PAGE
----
Hey you, my child needs to eat, too!

Breastfeeding in public has always been met with criticism. Why so much fuss over something so natural?

Published: 07th March 2018 04:00 AM  |   Last Updated: 06th March 2018 10:47 PM   |  A+A-

Every weekend I get nervous about this column. I panic that I’ll have nothing to react to, smirk at, or feel smug about. I keep a close watch on my kids, silently willing them to say something funny, obnoxious or profound (the last one is as rare as the blood moon). I trawl through messages on the parent populated WhatsApp groups I am a member of for irritating forwards. I pray that a celebrity will make a careless remark about baby lead weaning or organic, llama wool diapers (itchy).

Then, the universe conspires and sends me something. This week I present a combination of social media outrage, breastfeeding and direct gazes.Now, breastfeeding is a funny thing: in the abstract we all feel warm and fuzzy about it. Often the woman who is breastfeeding doesn’t feel as warm and fuzzy as everyone else, she feels tired and bovine. But everybody else LOVES the idea of it: so motherly, so wholesome, so natural. Until they actually see someone doing it IN PUBLIC. And then all hell breaks loose.

Recently, on the cover of a popular magazine was the image of a woman breastfeeding a baby with the caption: “Mothers tell Kerala, ‘please don’t stare, we need to breastfeed’”. But, but you’ve got your tatas out, people spluttered. How can we not stare? How can we NOT be outraged? How can we not slap a lawsuit against the magazine under the ‘Indecent Representation of Women (Prohibition) Act, 1986?

Now, let’s get something straight: breasts or mammary glands or choochis as some young gentlemen in my home call it, are a way to nourish young ones should one choose to procreate. That’s all. The fact that they look attractive to some people when covered in lace, latex or whipped cream isn’t really their fault, or the fault of their owners. The primary role of breasts is not to titillate. Or to have songs written about them comparing them to mangoes. Or to be groped in public transport. Those are things other people have decided to do with them and to them.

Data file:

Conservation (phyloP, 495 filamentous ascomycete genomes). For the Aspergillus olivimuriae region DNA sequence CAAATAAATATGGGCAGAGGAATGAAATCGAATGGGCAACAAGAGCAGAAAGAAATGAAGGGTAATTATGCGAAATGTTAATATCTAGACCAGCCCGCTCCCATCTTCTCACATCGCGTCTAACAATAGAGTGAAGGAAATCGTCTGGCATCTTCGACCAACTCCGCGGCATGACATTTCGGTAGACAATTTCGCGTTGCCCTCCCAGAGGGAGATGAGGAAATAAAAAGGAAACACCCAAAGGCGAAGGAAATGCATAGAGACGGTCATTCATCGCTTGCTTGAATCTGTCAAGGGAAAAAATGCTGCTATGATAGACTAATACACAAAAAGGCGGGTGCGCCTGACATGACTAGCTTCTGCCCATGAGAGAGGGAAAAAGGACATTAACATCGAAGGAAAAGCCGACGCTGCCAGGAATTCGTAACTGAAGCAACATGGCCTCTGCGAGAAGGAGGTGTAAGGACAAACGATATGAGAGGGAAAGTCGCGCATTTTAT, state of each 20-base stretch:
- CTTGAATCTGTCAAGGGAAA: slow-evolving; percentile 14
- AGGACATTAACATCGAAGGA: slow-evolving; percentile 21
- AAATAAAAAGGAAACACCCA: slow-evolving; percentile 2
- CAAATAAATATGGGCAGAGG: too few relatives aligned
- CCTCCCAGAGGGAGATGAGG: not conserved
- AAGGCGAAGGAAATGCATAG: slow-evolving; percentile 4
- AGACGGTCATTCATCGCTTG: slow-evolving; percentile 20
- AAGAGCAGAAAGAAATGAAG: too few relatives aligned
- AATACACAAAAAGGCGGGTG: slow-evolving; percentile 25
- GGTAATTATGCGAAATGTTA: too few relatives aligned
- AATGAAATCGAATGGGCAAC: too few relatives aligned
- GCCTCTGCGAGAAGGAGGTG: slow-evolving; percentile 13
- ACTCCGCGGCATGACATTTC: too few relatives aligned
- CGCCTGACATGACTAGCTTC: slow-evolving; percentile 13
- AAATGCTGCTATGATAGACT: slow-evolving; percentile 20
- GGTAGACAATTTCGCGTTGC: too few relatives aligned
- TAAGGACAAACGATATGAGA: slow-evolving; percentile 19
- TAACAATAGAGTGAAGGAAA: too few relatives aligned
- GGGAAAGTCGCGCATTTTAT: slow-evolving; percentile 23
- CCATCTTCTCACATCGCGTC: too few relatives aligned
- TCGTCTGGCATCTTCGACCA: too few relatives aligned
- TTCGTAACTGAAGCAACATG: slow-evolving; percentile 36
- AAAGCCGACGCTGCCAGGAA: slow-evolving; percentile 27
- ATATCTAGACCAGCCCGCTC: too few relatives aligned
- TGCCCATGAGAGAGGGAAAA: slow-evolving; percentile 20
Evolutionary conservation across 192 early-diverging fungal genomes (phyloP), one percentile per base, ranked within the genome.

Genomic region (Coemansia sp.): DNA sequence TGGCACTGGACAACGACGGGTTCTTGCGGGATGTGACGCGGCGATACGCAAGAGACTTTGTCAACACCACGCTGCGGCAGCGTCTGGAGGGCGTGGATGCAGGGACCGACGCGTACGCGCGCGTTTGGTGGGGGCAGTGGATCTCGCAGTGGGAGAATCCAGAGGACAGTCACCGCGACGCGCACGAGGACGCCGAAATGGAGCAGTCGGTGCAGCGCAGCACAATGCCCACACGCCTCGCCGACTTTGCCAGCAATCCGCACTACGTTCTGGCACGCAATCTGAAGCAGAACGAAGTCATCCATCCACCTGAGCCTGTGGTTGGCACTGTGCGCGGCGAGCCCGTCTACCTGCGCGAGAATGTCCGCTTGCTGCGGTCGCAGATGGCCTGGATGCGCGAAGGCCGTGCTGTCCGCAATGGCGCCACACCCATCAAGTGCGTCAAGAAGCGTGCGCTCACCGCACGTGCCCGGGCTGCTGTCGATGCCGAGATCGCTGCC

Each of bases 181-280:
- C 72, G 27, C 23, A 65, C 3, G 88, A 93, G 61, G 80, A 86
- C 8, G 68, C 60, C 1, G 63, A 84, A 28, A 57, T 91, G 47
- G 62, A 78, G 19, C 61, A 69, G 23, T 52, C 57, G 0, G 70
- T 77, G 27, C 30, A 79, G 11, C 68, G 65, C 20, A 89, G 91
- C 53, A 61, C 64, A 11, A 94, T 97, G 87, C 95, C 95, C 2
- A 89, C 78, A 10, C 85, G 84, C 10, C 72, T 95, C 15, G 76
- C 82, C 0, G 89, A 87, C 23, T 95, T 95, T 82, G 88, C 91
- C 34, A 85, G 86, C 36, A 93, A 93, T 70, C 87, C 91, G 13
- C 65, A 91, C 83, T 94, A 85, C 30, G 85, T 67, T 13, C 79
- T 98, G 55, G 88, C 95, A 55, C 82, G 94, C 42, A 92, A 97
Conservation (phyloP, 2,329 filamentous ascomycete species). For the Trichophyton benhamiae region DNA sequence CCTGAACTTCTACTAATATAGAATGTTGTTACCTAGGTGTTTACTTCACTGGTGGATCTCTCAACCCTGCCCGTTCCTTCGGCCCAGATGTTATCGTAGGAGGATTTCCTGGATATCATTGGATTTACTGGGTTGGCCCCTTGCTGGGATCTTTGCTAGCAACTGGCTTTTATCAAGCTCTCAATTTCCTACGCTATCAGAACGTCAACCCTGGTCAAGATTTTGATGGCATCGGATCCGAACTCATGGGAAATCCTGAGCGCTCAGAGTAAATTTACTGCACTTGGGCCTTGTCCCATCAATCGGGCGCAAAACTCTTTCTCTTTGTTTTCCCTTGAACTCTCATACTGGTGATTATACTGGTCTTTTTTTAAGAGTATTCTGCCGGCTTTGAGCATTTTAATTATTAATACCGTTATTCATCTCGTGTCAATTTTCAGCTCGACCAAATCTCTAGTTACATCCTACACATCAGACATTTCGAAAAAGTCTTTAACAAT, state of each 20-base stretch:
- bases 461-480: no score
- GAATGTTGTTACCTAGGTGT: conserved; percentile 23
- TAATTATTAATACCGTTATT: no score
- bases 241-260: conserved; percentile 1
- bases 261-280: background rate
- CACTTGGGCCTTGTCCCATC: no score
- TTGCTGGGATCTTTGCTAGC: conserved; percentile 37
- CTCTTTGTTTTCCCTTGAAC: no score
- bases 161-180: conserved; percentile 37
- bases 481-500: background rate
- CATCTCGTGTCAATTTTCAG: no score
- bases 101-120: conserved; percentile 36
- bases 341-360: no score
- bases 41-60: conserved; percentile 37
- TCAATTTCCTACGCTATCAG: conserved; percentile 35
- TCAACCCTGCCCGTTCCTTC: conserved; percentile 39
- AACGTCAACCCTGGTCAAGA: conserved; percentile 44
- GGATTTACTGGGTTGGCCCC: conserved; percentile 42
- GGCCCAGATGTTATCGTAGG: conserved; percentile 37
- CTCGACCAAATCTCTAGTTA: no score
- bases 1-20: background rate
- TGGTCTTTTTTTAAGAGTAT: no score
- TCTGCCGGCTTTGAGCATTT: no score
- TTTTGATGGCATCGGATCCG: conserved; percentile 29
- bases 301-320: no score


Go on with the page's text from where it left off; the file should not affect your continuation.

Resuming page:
People seem to have many issues with the cover: it’s obscene, it’s using sex to demean something that is spiritual, the model is a Christian who is wearing sindoor, hence this is an attempt to demean Hindu women. The woman is staring right into the camera. For shame! She should be looking embarrassed, abashed and apologetic as most women do when they breastfeed their baby in public, even though they have a queen-sized duvet covering both of them.

People who have a problem with breastfeeding in public: imagine if YOU couldn’t eat outside and were really hungry and had to wait two hours till you got home to eat. Does that seem fair? Or if you had to eat your lunch in a smelly public toilet that has one small, uncomfortable chair set aside for you. Imagine if Twitter went crazy over pictures of you eating a Subway at the mall and took you to court. Advice: Don’t look.   My only crib with the magazine cover was how it was styled. Don’t get me wrong, it was gorgeous. But really, nothing beats a front zipped floral nightie from Naidu Hall for feeding baby. Word.

Menaka Raman


The writer’s philosophy is: if there’s no blood, don’t call me

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